That same facial-recognition software that simplifies the process of tagging Facebook photos will soon help make sure your photo isn’t being used as a stranger’s profile picture. On Tuesday, December 19, the company announced new (but optional) Facebook facial recognition tools, along with a handful of new options designed to help curb harassment.
The first tool uses the same software that automatically tags you in photos to look for you in someone else’s profile picture. The tool is designed to combat social media impersonation. If you have the facial-recognition tool turned on, you will get a notification if Facebook spots your face in someone else’s profile picture.
Facebook will also begin to send users notifications if they detect your mug in a photo that wasn’t tagged. The option, Facebook says, allows users to choose whether or not to tag themselves or to reach out to the posting user with concerns. The catch? You will only get a notification if the image was shared either publicly or in a group, you are included in, so the privacy settings of the photo aren’t violated.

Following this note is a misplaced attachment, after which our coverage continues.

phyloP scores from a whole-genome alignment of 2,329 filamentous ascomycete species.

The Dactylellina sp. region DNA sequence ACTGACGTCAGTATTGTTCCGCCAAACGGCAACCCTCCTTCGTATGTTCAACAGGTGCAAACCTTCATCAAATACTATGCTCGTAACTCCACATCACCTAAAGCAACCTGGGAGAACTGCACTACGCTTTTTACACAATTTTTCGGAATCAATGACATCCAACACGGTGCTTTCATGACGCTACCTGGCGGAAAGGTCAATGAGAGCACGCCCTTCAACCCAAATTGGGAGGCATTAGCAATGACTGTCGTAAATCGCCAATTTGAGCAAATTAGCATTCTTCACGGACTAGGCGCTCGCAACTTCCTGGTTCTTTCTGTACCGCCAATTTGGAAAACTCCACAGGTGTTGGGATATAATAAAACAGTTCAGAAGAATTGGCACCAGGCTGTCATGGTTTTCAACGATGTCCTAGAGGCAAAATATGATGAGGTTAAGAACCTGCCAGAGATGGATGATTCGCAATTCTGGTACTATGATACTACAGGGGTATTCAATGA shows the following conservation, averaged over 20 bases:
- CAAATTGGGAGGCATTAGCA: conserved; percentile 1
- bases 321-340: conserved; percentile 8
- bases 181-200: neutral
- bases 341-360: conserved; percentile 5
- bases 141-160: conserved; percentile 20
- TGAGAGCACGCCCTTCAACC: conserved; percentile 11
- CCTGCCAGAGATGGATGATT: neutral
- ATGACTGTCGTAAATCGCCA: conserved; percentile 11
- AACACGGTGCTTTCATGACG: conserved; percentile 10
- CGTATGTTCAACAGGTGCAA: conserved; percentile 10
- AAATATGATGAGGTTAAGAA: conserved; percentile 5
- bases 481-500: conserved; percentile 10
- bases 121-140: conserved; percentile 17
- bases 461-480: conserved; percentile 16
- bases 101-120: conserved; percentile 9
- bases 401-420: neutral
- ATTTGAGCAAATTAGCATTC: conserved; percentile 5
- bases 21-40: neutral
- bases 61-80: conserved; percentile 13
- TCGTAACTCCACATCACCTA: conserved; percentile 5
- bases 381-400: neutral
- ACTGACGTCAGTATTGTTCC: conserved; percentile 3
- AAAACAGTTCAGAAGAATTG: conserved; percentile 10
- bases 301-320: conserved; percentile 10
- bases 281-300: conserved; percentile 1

While users could turn facial recognition on and off before, Facebook is also simplifying the setting with a single control based on user feedback. Now, users can choose whether to use the facial recognition with one setting rather than setting all of the subcategories. The tools are also launching with expanded systems for visually impaired users that will now include names in the alt-text tool that describes what’s in a photo.
Facebook’s facial-recognition tools have been around since 2010. Earlier this year, Facebook launched other profile photo tools with a similar goal to protect users. The newest tools are rolling out soon, excluding Canada and the European Union, where facial recognition isn’t currently available.
Along with the facial-recognition tools, Facebook today also introduced new options designed for combatting harassment by preventing second accounts from a blocked user from contact and launching options for ignoring (but not blocking) messages.
For users that block a harasser, Facebook is working to help make sure the same person doesn’t create a second account to attempt to contact them after being blocked. The tool works by looking at different signals, such as the IP address, that suggests the new friend request or message is coming from someone the user has already blocked.
A new ignore feature for messages now allows users to stop receiving notifications for new messages without blocking the user entirely. Ignored messages also disable the tool that shows the sender when the messages have been read. The messages are moved to a filtered folder, where they can still be accessed.
The new tools for preventing harassment are a result of working with organizations and safety experts, including groups for domestic violence survivors, as well as discussing the tools with journalists, Facebook said.